The General Conference has expanded its argument against those orgainizations moving to authorize ordination without regard to gender with an article entitled Questions & Answers Regarding Current Issues of Unity Facing the Church. The article, printed in the Adventist Review, is best taken and responded to as a whole, which we do in what follows.
1. The title of the document, and the apparent reasoning behind it, is an ironic distortion of both Scripture (Gal. 3:28) and Fundamental Belief #14, voted by the General Conference in session in 1980 and never repealed or modified. To claim that "oneness in Christ" as a church entails denying the explicit meaning of "oneness in Christ" in Scripture and in our own statement of beliefs is so bizarre as to defy rational understanding. One can only exclaim, "What are they thinking?"
a) They appear to be thinking that the church is a vast bureaucracy, with authority residing in a director-general at the top and the underlings doing as they are told, not asking questions other than "What are we supposed to do?" and certainly not demanding changes in procedures. But in fact the church is not a bureaucracy; it is a community of people. The Seventh-day Adventist church in California is not an extension or subdivision of the General Conference; it is the community of Seventh-day Adventist people in California.
b) In other words, the real issue raised by the "Questions and Answers" document is not the unity of the church but the nature of the church. We are not the Seventh-day Catholic Church; the General Conference president is not a pope; the General Conference executive committee is not a college of cardinals; conference presidents are not bishops, and union conference presidents are not archbishops. There will be serious dissension until we agree on the essential nature of the church. This is another instance of the general truth that although good theology won't get us to heaven, bad theology can make our life hell.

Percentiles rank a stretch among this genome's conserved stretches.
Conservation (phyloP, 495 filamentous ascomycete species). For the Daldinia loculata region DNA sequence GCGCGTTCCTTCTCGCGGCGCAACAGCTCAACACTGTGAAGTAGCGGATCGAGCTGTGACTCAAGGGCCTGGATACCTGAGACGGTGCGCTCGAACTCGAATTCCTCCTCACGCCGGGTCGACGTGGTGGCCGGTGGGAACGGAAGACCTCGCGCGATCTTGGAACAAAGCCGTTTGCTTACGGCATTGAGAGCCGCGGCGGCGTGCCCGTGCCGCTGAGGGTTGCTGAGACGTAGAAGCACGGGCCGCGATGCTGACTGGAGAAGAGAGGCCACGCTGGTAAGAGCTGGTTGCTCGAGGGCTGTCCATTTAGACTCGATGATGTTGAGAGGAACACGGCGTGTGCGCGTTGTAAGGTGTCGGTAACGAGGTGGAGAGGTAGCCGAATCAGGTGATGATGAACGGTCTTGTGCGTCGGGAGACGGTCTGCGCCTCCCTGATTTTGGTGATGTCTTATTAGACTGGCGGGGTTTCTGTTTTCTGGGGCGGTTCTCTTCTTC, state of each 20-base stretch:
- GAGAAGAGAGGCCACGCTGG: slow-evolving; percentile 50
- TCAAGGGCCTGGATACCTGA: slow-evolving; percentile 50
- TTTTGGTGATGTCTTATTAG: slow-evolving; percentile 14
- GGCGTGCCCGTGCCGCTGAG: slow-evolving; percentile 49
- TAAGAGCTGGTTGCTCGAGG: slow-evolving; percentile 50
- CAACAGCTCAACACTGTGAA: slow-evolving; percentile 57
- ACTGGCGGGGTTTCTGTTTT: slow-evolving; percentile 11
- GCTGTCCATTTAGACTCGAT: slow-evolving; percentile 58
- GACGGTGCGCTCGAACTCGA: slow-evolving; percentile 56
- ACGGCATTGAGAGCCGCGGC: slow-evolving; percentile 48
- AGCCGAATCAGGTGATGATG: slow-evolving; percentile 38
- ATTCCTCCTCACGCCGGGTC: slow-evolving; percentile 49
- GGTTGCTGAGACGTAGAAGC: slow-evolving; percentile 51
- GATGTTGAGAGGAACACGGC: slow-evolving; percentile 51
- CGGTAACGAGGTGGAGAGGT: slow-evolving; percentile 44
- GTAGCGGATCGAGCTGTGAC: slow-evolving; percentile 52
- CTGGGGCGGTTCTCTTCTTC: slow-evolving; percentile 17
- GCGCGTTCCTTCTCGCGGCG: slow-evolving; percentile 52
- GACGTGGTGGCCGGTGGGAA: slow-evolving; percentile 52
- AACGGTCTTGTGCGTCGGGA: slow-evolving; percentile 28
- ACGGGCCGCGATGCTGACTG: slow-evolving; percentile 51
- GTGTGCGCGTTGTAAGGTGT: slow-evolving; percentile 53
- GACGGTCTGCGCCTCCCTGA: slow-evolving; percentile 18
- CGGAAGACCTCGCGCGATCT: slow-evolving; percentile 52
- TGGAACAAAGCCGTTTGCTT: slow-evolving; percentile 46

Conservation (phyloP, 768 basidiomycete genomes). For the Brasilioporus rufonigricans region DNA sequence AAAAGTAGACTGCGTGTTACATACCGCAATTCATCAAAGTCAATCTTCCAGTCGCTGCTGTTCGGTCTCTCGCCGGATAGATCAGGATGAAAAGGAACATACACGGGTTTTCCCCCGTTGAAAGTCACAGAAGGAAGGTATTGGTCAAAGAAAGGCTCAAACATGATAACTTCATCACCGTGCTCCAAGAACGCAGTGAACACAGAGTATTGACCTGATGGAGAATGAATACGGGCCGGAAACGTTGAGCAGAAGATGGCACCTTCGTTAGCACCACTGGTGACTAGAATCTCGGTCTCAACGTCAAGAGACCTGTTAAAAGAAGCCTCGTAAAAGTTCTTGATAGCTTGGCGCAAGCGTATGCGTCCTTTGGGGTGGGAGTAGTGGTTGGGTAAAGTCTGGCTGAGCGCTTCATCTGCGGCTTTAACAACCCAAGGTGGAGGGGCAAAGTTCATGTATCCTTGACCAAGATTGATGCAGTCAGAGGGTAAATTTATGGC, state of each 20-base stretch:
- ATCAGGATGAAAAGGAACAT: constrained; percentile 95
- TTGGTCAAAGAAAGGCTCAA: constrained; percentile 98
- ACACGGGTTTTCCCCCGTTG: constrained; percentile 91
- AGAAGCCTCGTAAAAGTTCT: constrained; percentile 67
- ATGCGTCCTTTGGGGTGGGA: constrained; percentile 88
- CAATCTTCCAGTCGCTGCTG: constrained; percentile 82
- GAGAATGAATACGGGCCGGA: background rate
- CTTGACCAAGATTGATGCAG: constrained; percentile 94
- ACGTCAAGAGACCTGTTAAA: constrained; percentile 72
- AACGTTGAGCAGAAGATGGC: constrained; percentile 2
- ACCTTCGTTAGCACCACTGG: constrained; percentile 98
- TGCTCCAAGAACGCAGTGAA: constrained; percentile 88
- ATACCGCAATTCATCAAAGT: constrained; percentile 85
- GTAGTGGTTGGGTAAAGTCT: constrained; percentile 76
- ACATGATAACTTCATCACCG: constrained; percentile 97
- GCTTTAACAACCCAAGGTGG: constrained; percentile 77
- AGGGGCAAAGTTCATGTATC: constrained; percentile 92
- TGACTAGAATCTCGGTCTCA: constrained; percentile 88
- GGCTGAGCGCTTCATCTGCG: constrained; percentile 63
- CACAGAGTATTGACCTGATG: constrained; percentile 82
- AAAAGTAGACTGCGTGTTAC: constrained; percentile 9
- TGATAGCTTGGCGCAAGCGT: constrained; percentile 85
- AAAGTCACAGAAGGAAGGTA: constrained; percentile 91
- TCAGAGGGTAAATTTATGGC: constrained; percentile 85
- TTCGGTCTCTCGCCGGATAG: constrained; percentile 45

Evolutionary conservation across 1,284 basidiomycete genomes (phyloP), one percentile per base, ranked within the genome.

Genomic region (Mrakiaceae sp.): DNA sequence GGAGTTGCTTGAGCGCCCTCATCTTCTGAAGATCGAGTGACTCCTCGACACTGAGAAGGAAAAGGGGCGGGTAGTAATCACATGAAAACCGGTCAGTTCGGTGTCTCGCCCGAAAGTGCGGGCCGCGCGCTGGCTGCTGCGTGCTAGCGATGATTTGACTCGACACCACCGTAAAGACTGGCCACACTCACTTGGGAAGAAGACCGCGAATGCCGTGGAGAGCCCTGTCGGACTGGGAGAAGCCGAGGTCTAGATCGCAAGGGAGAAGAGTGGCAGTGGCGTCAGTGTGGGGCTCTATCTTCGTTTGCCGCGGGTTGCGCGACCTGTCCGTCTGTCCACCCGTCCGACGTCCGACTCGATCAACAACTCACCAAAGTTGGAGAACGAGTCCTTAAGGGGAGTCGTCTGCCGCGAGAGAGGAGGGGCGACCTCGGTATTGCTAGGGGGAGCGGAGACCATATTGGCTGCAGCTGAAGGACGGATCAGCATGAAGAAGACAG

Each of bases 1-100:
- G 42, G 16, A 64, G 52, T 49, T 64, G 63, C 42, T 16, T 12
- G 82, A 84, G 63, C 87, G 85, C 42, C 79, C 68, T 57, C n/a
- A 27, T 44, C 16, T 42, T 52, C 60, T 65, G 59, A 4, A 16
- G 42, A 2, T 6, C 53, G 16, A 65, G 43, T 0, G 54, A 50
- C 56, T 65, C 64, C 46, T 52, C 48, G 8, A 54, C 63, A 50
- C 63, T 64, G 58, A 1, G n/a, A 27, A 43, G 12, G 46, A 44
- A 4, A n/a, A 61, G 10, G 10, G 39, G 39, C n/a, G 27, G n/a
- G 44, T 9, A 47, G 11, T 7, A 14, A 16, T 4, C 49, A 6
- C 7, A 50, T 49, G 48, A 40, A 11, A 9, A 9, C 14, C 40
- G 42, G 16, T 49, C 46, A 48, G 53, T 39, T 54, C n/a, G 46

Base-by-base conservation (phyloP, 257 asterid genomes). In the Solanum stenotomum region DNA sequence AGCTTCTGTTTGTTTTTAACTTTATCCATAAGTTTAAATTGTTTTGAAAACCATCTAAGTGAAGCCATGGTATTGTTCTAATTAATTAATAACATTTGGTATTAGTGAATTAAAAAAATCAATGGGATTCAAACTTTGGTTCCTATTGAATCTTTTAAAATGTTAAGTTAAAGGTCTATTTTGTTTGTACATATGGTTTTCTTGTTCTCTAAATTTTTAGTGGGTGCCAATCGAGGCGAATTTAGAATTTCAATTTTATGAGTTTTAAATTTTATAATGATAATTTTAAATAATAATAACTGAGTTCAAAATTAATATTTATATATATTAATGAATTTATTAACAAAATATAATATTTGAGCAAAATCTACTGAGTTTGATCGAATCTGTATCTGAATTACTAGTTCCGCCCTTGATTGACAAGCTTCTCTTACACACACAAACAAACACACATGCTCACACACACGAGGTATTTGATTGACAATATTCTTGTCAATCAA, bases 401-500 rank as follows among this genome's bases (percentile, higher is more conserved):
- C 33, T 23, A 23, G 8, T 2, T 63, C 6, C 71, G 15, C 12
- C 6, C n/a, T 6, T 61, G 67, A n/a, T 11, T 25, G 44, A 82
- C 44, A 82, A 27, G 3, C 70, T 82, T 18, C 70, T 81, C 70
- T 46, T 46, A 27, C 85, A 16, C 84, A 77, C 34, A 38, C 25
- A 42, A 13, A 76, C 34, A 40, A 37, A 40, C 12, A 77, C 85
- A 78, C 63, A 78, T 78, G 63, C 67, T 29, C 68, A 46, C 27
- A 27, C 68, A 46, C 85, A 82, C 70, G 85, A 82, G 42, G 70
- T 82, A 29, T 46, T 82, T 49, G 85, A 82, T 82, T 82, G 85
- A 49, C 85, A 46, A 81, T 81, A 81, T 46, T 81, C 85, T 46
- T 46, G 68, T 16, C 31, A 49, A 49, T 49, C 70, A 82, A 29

c) A further complaint is that Unions and Conferences must abide by the mutually agreed-upon criteria of ordination outlined in working policy, and until such time as this policy is adjusted in our 'highest' authorized gathering (GC in session), we shall not stray. The problem is that there is no policy mentioning gender as a criterion of ordination in the GC or NAD manual. See a careful exegesis of the Working Policy presented here.
2. The fundamental issue before the church is not the authority of the General Conference, but the willingness and ability of the church to accept the authority of Scripture, the evidence of experience, the leading of the Holy Spirit, and the freedom of conscience.
3. If the General Conference insists on forcing a choice between its authority and the authority of Scripture, the members of the church in the Columbia Union, the Pacific Union, and elsewhere, are theologically, spiritually, and morally obligated to follow the example of Peter and the apostles, and "obey God rather than men" (Acts 5:29).
4. Authority cannot be simply asserted; it must be granted. The fact is that on July 29 the Columbia Union Conference, in an act of spiritual and theological integrity, refused to grant the General Conference the authority the General Conference currently claims. On August 19 we will see whether the Pacific Union Conference will act with corresponding integrity.
5. True spiritual leadership does not demand submission or conformity, but facilitates unity by encouraging honest dialogue and genuine understanding, especially when there are deep and genuine differences of conviction.
ONE in Christ is a group comprised of Adventist theologians, ministers, administrators and lecturers who advocate ordination equality. Their website is www.one-in-christ.com
This is a companion discussion topic for the original entry at http://spectrummagazine.org/node/4668